Definition of winnow in English:

winnow

verb

  • 1with object Blow a current of air through (grain) in order to remove the chaff.

    • ‘A person in clean moccasins then ‘danced the rice’ treading on it to remove the hull and then tossing it into the air to winnow the chaff.’
    • ‘As, when grain is shaken and winnowed by fans and other instruments used in the threshing of corn, the close and heavy particles are borne away and settle in one direction, and the loose and light particles in another.’
    1. 1.1 Remove (chaff) from grain.
      ‘women winnow the chaff from piles of unhusked rice’
      • ‘Shaggy yaks stomp around threshing circles, ears of barley are thrashed with sticks and winnowed by singing villagers in twos and threes.’
      • ‘A 19th century hand-powered barn winnowing machine using volunteers' muscle power will then separate the grain from the chaff before milling, using machines from replica Stone Age querns to a Bamford mill powered by a 1930 tractor.’
      • ‘Also you may occasionally see her out in the fields helping her mother, Memnet, crush and winnow the grain.’
      • ‘The jigged rice was winnowed with a bark tray to separate the chaff.’
      • ‘To winnow the wheat from the chaff and to prepare it in an easily digested shape for the tender stomachs of first- and second-year students taxes the resources of the most capable teacher.’
      • ‘These include the preparation of new fields, preparing existing fields, ploughing, planting, harvesting, threshing, winnowing, and storing the grain.’
      • ‘A woman winnowing grain in the Virunga National Park.’
      • ‘In the countryside, her duties include caring for children, home, and garden, as well as transplanting, harvesting, and winnowing the rice.’
      • ‘After all the grain have been removed from the mahangu heads this grain must be winnowed to remove the husks.’
      • ‘There is even a sign in the tourist office - of all places - for a ‘hand-power riddling and winnowing combinated machine on rent.’’
      • ‘The chaff is winnowed out by the activities of millions of independent actions.’
      • ‘They will have the chance to try reaping, stooking, threshing, winnowing and milling and, if they still have the energy, cooking as they take part in the entire harvest process from field to plate.’
      • ‘Days like this become a file of lingering images: women winnowing grain, children carrying almost their own weight in firewood, and meeting a Hindu sadhu on pilgrimage.’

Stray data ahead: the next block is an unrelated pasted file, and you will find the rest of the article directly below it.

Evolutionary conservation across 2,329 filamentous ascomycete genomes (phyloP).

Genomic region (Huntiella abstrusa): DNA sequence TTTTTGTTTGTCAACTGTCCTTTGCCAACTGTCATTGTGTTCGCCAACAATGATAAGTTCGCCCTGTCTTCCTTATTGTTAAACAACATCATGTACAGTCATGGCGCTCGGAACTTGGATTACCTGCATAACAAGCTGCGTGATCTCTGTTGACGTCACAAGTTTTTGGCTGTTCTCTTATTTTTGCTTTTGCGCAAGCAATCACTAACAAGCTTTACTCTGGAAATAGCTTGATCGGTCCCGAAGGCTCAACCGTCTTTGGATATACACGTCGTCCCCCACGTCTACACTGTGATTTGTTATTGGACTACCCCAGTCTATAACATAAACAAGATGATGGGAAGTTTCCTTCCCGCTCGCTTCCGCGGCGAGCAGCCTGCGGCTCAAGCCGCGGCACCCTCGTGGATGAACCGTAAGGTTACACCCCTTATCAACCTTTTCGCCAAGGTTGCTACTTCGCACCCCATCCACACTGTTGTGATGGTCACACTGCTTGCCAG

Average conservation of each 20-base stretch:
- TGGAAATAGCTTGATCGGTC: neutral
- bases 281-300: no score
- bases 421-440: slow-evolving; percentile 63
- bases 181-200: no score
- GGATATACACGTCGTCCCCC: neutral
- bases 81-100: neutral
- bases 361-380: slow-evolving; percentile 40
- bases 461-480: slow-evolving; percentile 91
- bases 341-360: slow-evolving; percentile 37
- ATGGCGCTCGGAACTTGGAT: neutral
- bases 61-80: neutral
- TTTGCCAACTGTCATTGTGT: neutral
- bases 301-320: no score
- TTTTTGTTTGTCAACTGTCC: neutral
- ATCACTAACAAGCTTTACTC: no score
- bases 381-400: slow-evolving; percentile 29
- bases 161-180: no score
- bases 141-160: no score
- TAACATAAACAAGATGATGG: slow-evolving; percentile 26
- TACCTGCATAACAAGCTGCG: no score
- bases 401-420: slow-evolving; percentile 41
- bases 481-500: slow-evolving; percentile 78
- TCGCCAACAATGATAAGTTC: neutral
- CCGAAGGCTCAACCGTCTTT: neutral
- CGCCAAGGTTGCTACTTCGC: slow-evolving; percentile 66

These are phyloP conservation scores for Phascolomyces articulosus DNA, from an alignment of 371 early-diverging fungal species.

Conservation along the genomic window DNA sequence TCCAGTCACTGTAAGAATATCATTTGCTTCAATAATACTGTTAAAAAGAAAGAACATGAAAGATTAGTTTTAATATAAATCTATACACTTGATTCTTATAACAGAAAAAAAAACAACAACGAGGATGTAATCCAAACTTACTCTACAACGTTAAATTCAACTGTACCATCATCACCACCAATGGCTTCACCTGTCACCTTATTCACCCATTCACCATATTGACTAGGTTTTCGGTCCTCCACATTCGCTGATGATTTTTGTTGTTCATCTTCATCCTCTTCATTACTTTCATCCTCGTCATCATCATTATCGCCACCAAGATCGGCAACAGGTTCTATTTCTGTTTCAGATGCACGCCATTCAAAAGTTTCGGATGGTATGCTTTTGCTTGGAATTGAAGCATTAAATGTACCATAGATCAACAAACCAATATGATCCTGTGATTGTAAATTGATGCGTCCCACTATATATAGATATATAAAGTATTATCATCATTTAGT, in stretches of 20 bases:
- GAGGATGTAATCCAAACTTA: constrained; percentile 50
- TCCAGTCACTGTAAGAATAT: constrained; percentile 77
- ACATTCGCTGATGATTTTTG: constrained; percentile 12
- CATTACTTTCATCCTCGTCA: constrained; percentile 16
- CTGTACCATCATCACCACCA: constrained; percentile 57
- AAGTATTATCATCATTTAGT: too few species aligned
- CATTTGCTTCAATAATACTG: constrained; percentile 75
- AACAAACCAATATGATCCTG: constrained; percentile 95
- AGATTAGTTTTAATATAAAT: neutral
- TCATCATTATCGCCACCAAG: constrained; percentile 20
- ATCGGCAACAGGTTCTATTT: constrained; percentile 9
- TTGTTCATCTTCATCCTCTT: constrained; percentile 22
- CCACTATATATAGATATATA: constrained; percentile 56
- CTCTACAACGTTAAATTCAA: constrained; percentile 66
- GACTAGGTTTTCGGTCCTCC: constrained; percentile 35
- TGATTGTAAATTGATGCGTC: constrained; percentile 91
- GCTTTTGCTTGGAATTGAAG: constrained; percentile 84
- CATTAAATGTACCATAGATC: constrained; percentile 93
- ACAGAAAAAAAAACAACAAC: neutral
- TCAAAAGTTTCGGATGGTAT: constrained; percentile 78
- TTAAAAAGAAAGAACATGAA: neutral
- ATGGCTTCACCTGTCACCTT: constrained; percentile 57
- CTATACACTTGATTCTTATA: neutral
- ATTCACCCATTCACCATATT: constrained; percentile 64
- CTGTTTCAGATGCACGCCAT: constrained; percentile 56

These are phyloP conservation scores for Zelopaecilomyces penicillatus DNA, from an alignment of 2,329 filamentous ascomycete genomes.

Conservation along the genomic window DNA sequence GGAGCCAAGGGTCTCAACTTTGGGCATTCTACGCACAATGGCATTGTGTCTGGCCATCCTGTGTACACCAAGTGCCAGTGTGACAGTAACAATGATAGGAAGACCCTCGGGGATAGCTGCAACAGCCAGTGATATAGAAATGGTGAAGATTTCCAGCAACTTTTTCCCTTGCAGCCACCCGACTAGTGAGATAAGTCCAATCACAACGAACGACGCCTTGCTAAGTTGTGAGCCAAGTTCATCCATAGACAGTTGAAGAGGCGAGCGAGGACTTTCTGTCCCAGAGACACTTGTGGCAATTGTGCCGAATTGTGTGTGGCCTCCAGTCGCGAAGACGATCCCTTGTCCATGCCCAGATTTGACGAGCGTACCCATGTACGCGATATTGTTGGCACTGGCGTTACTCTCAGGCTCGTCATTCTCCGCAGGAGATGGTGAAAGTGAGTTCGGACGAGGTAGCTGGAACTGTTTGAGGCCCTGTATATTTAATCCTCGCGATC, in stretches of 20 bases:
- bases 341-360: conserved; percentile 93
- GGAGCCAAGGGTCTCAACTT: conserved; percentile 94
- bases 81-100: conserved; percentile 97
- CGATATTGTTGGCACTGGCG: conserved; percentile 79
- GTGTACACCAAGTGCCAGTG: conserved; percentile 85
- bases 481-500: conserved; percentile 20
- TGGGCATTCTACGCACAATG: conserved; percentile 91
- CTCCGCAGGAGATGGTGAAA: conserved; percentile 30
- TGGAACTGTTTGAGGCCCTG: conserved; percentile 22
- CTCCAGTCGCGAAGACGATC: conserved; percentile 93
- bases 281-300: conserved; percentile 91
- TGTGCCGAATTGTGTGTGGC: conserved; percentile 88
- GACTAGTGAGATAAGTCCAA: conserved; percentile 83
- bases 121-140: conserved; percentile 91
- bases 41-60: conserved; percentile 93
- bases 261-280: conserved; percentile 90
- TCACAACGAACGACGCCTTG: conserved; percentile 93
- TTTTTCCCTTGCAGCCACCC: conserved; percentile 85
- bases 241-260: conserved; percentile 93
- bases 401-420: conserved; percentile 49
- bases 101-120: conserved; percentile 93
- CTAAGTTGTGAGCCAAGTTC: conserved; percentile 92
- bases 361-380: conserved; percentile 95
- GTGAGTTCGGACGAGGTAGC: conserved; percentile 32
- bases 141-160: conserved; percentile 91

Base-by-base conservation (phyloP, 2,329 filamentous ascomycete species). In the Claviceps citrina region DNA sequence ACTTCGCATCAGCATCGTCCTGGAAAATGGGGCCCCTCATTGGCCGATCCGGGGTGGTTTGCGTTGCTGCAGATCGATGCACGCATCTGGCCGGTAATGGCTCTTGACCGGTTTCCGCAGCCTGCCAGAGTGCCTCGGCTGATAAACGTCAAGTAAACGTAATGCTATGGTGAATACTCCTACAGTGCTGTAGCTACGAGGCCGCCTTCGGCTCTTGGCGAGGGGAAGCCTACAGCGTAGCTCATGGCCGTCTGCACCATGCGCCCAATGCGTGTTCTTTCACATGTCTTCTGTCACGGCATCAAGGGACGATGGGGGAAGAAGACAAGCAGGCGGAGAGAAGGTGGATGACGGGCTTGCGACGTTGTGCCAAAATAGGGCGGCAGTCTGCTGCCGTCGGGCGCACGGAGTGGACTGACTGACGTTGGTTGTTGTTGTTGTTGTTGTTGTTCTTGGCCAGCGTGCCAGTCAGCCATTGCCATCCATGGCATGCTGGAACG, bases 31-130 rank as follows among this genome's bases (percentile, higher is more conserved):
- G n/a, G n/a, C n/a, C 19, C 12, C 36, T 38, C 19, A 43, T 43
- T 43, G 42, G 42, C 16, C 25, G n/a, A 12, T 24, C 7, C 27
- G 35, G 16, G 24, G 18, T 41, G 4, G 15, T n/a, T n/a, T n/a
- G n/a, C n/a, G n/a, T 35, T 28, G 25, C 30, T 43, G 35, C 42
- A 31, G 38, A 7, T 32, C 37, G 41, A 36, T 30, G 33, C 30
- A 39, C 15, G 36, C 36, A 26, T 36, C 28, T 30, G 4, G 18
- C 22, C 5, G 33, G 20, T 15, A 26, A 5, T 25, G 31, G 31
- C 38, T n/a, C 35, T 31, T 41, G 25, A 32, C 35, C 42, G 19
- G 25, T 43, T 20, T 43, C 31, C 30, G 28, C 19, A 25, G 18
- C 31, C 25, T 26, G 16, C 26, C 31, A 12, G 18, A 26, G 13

• ‘Now that most of the chaff has been winnowed I hope to be able to concentrate on the wheat.’
      separate, divide, sort out
      View synonyms
    2. 1.2 Remove (people or things) from a group until only the best ones are left.
      ‘guidelines that would help winnow out those not fit to be soldiers’
      ‘the contenders had been winnowed to five’
      • ‘Chris Waywell winnows the wheat from the chaff in this elusive subject.’
      • ‘The lack of small, easily transported elements in the collection also suggests current activity, as such elements may be quickly winnowed out of a bone assemblage.’
      • ‘It's easy to fall in love with particular images, even mediocre ones, but with time it also becomes easier to winnow the wheat from the chaff.’
      • ‘But they comforted themselves knowing they'd picked up a couple of governorships, winnowing the Republican lead to 24-23.’
      • ‘Show producers are now winnowing the group to 12 hopefuls for America's first reality-TV primary.’
      • ‘The court is now able to winnow the grain from the chaff, as the Photo Production reasoning is embodied in the Unfair Contract Terms Act 1977, s. 9.’
      • ‘Time will winnow the wheat from the chaff but it won't diminish the pleasure of Lane's reviews.’
      • ‘You spend the vast majority of your time winnowing the application pile - i.e., finding reasons not to hire someone.’
      • ‘She contends that women winnow competing ideas less through hostile scrutiny than by getting inside another's mind, and often by way of friendly conversation.’
    3. 1.3 Find or identify (a valuable or useful part of something)
      ‘amidst this welter of confusing signals, it's difficult to winnow out the truth’
      • ‘Analysts attempt to winnow a few kernels of truth from a mass of falsehood in order to construct a comprehensible mosaic from a swiftly flowing stream of uncertain data.’
      • ‘To the extent that the FDA has helped winnow the mainstream drug market down to scientifically proven treatments, it has been a help rather than hindrance.’
      • ‘His distaste for hypotheses is the natural reaction of a man in possession of a far superior instrument for winnowing truth from error.’
      separate out, sift out, filter out, isolate, sort out, find, identify, ferret out
      View synonyms
  • 2literary no object (of the wind) blow.

    ‘the autumn wind winnowing its way through the grass’
    1. 2.1with object (of a bird) fan (the air) with its wings.

Origin

Old English windwian, from wind (see wind).

Pronunciation

winnow

/ˈwinō//ˈwɪnoʊ/